After treatment alcoholics and addicts have to find places to work, begin going to school again and essentially get their lives back in order. Sometimes this can be hard for the addicts or alcoholic who used at work, school or just on their own. Living in a sober house increases success of staying sober because it helps the addict and alcoholic establish this fulfilling life while also teaching and helping them get the tools they need so that they can remain sober through it all. For instance addicts and alcoholics can begin their career again with the safety of a home that is drug and alcohol free. Along with that sober houses drug test frequently and randomly and this can be a big deterrent for the alcoholic or addict who may want to use now that they are not under the constant watch of the staff at a treatment facility. This is why living in a sober house increases success among addicts and alcoholics trying to recover. Once an alcoholic and addict has stayed in a sober house for a certain amount of time and established their life again they will be able to move out of the sober house. Once they moved out of the sober house they’ll be able to apply the tools they have learned there in the real world. The more time away from drugs and alcohol have gotten them accustomed to dealing with the daily stresses of life without using or drinking. This is why living in a sober house increases success among those who may have failed multiple times in the past at trying to remain sober.

 

If you need help with your addiction please call us at 800-507-7389.

Recovery in A Sober House

 

In order to recover in a sober house you must realize that your recovery does not lie within the people who you are living with nor does it lie within the rules of the halfway house. In order to recover in a sober house you have to find recovery through a fellowship and meetings outside of your “safe place”.

 

 Recovery has a higher chance of happening if you attend or reside in a sober house after attending inpatient or outpatient treatment. Although it is not guaranteed nor can it keep you sober. The way for alcoholics and addicts to truly recover within the area of a sober house is to utilize the resources given to them there in order to find recovery in the outside community. Attending a sober house is good for the accountability, the stability, the drug screening, and more. It does not necessarily ensure complete sobriety.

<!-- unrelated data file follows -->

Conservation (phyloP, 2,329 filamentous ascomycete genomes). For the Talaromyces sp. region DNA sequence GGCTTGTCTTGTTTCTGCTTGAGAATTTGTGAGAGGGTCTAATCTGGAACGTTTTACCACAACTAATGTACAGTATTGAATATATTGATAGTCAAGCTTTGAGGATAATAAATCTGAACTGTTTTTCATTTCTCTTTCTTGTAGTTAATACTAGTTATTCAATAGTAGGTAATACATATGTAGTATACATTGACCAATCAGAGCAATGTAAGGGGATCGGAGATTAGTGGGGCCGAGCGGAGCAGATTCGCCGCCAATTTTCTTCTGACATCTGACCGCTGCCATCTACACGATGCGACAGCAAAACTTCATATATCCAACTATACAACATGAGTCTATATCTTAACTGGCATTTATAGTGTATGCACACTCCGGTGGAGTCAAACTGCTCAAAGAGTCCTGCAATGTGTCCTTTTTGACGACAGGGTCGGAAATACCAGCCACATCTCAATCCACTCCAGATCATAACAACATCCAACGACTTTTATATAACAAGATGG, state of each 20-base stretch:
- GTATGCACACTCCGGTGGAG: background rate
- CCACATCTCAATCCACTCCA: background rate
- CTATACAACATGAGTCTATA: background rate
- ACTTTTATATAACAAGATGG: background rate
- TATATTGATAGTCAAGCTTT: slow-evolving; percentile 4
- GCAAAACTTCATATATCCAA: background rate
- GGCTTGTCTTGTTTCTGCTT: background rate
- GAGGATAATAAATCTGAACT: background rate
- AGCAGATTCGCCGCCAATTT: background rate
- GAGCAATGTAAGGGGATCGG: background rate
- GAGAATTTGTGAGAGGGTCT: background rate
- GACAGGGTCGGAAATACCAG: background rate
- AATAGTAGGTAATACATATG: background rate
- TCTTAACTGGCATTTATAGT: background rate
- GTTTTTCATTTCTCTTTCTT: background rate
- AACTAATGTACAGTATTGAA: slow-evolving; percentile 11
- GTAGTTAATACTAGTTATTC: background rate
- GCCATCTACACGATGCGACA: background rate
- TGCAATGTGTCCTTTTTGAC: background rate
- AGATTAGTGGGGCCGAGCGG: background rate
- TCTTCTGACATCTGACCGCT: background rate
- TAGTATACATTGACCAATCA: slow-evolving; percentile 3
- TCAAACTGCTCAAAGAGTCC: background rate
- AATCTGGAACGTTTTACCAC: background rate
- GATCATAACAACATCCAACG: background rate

A lot of the times when multiple recovering alcoholics cohabitate there’s a probability that at lease one person will relapse and the others will feel pressured to use or drink with them. If a roommate relapses, an alcoholic must have outside support otherwise that person could take them down with them. The best way to ensure sobriety within a sober house is to treat is as just a place where you sleep, eat and live.  Do not make your recovery base a sober house. It will not guarantee sobriety.

 

 Recovering in a sober house essentially can be as easy or as hard as you make it.  If you want to recover regardless if you are in a sober house or at home you can do it if you put the work and the willingness into it. Alcoholics and addicts with the right tools can recover anywhere even in the places where you would think it would be the hardest. Sober houses do make finding recovery a bit easier though. Simply put if you want to improve your chances of finding long-term sobriety then attend a sober house. A sober house maximizes an addict or alcoholic’s potential of staying sober if they are willing to do whatever it takes.

 

 Again, addicts and alcoholics must not rely completely on the sober house to keep them sober. They must go to outside meetings, meet plenty of people in the fellowship that have longer lengths of sobriety and begin working 12 steps with a sponsor. This is what can guarantee an alcoholic or addict will recover in a sober house. These simple steps and the knowledge that a sober house is a safe place but cant keep you sober are two paramount ideas that pushes an addict or alcoholic well on their way into recovery.

 

 If you use a sober house for what it is meant for then you can definitely recover during your stay.  The most important thing a recovering alcoholic or drug addict living in a sober house must understand is that it is another tool in the recovery process but not the solution.

 

 

 

 

 

 

 

If you need help with your addiction please call us at 800-507-7389.